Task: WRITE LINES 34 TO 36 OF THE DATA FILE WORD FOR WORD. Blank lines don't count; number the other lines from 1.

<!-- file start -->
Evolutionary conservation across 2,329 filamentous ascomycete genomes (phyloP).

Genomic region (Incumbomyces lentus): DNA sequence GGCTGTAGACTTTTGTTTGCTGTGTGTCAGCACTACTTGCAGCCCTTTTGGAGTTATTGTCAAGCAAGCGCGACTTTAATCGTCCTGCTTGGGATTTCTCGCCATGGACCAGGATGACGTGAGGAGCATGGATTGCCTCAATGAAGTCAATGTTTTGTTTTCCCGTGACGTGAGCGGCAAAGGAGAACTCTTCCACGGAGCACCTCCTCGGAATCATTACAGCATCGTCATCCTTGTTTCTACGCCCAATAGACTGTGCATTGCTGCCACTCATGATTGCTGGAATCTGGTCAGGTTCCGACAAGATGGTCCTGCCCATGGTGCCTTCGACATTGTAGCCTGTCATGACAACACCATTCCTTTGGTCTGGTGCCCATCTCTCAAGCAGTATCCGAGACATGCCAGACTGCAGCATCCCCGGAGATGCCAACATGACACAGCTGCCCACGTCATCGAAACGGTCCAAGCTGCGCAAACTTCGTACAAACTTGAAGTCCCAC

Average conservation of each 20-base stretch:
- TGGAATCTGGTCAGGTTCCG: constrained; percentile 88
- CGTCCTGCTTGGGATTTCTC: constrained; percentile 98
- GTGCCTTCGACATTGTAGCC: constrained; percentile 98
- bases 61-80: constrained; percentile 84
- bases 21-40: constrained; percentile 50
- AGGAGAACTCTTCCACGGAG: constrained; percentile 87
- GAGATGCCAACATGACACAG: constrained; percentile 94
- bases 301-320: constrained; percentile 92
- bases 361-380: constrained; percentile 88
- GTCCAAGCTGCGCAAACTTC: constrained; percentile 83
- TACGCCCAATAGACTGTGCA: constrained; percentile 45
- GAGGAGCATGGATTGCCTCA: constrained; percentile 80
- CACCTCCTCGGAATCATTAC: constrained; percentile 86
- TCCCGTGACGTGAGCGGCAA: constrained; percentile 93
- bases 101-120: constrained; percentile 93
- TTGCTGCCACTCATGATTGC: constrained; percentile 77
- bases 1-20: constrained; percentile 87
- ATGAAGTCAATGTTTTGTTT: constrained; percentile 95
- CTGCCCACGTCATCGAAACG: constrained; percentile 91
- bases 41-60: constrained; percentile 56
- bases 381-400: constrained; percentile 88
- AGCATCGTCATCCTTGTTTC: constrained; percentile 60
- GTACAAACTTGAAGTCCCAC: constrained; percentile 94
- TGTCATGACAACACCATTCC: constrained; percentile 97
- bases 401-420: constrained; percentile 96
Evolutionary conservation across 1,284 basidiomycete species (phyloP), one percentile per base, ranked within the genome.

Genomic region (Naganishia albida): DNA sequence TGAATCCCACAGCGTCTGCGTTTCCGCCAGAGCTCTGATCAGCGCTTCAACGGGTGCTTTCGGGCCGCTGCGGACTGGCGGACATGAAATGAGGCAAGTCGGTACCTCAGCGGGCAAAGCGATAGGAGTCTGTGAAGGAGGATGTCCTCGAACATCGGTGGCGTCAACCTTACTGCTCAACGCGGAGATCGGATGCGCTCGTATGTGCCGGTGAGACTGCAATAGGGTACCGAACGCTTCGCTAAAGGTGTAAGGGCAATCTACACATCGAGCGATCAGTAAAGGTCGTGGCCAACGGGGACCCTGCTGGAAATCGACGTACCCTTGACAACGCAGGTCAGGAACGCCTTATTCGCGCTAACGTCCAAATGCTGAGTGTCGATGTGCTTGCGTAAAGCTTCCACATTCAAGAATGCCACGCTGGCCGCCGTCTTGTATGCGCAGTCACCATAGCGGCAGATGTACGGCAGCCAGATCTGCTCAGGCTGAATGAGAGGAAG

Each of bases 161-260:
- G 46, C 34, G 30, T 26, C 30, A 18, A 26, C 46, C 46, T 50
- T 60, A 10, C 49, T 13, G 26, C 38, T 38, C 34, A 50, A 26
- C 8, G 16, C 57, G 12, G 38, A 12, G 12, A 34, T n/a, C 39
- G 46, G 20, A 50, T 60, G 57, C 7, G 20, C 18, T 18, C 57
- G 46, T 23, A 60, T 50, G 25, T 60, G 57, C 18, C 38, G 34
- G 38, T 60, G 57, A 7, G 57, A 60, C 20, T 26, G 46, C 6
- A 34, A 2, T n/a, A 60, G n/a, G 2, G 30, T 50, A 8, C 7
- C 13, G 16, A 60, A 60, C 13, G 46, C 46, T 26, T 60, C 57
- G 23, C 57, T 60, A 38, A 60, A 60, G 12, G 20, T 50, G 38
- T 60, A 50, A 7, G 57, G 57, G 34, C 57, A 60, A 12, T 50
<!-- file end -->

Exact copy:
- C 8, G 16, C 57, G 12, G 38, A 12, G 12, A 34, T n/a, C 39
- G 46, G 20, A 50, T 60, G 57, C 7, G 20, C 18, T 18, C 57
- G 46, T 23, A 60, T 50, G 25, T 60, G 57, C 18, C 38, G 34